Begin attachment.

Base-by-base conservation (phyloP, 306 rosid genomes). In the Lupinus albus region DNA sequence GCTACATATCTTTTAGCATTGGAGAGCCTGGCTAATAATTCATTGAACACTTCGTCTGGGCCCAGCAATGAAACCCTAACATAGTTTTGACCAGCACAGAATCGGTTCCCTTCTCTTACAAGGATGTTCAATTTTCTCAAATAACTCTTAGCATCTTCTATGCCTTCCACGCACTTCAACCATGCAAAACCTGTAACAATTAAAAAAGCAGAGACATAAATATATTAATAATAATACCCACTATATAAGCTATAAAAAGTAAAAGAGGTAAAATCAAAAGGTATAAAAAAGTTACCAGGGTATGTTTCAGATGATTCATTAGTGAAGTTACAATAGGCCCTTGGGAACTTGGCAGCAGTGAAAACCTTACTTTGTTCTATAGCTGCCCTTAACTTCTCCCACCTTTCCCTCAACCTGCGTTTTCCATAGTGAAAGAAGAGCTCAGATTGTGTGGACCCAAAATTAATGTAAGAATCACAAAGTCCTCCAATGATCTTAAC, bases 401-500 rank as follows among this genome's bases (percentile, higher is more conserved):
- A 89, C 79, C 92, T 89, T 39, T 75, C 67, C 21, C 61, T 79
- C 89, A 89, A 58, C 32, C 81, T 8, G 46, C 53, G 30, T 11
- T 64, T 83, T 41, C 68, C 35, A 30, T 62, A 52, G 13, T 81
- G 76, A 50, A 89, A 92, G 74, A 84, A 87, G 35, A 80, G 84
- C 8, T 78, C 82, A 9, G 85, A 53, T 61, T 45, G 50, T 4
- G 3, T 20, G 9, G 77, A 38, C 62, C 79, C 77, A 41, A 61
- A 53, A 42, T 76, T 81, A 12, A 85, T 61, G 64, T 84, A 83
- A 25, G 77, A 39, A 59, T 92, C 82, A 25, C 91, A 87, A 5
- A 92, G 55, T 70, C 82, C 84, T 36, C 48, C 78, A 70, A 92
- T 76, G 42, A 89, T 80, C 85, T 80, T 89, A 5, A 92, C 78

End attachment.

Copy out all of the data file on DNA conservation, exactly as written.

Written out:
Base-by-base conservation (phyloP, 306 rosid genomes). In the Lupinus albus region DNA sequence GCTACATATCTTTTAGCATTGGAGAGCCTGGCTAATAATTCATTGAACACTTCGTCTGGGCCCAGCAATGAAACCCTAACATAGTTTTGACCAGCACAGAATCGGTTCCCTTCTCTTACAAGGATGTTCAATTTTCTCAAATAACTCTTAGCATCTTCTATGCCTTCCACGCACTTCAACCATGCAAAACCTGTAACAATTAAAAAAGCAGAGACATAAATATATTAATAATAATACCCACTATATAAGCTATAAAAAGTAAAAGAGGTAAAATCAAAAGGTATAAAAAAGTTACCAGGGTATGTTTCAGATGATTCATTAGTGAAGTTACAATAGGCCCTTGGGAACTTGGCAGCAGTGAAAACCTTACTTTGTTCTATAGCTGCCCTTAACTTCTCCCACCTTTCCCTCAACCTGCGTTTTCCATAGTGAAAGAAGAGCTCAGATTGTGTGGACCCAAAATTAATGTAAGAATCACAAAGTCCTCCAATGATCTTAAC, bases 401-500 rank as follows among this genome's bases (percentile, higher is more conserved):
- A 89, C 79, C 92, T 89, T 39, T 75, C 67, C 21, C 61, T 79
- C 89, A 89, A 58, C 32, C 81, T 8, G 46, C 53, G 30, T 11
- T 64, T 83, T 41, C 68, C 35, A 30, T 62, A 52, G 13, T 81
- G 76, A 50, A 89, A 92, G 74, A 84, A 87, G 35, A 80, G 84
- C 8, T 78, C 82, A 9, G 85, A 53, T 61, T 45, G 50, T 4
- G 3, T 20, G 9, G 77, A 38, C 62, C 79, C 77, A 41, A 61
- A 53, A 42, T 76, T 81, A 12, A 85, T 61, G 64, T 84, A 83
- A 25, G 77, A 39, A 59, T 92, C 82, A 25, C 91, A 87, A 5
- A 92, G 55, T 70, C 82, C 84, T 36, C 48, C 78, A 70, A 92
- T 76, G 42, A 89, T 80, C 85, T 80, T 89, A 5, A 92, C 78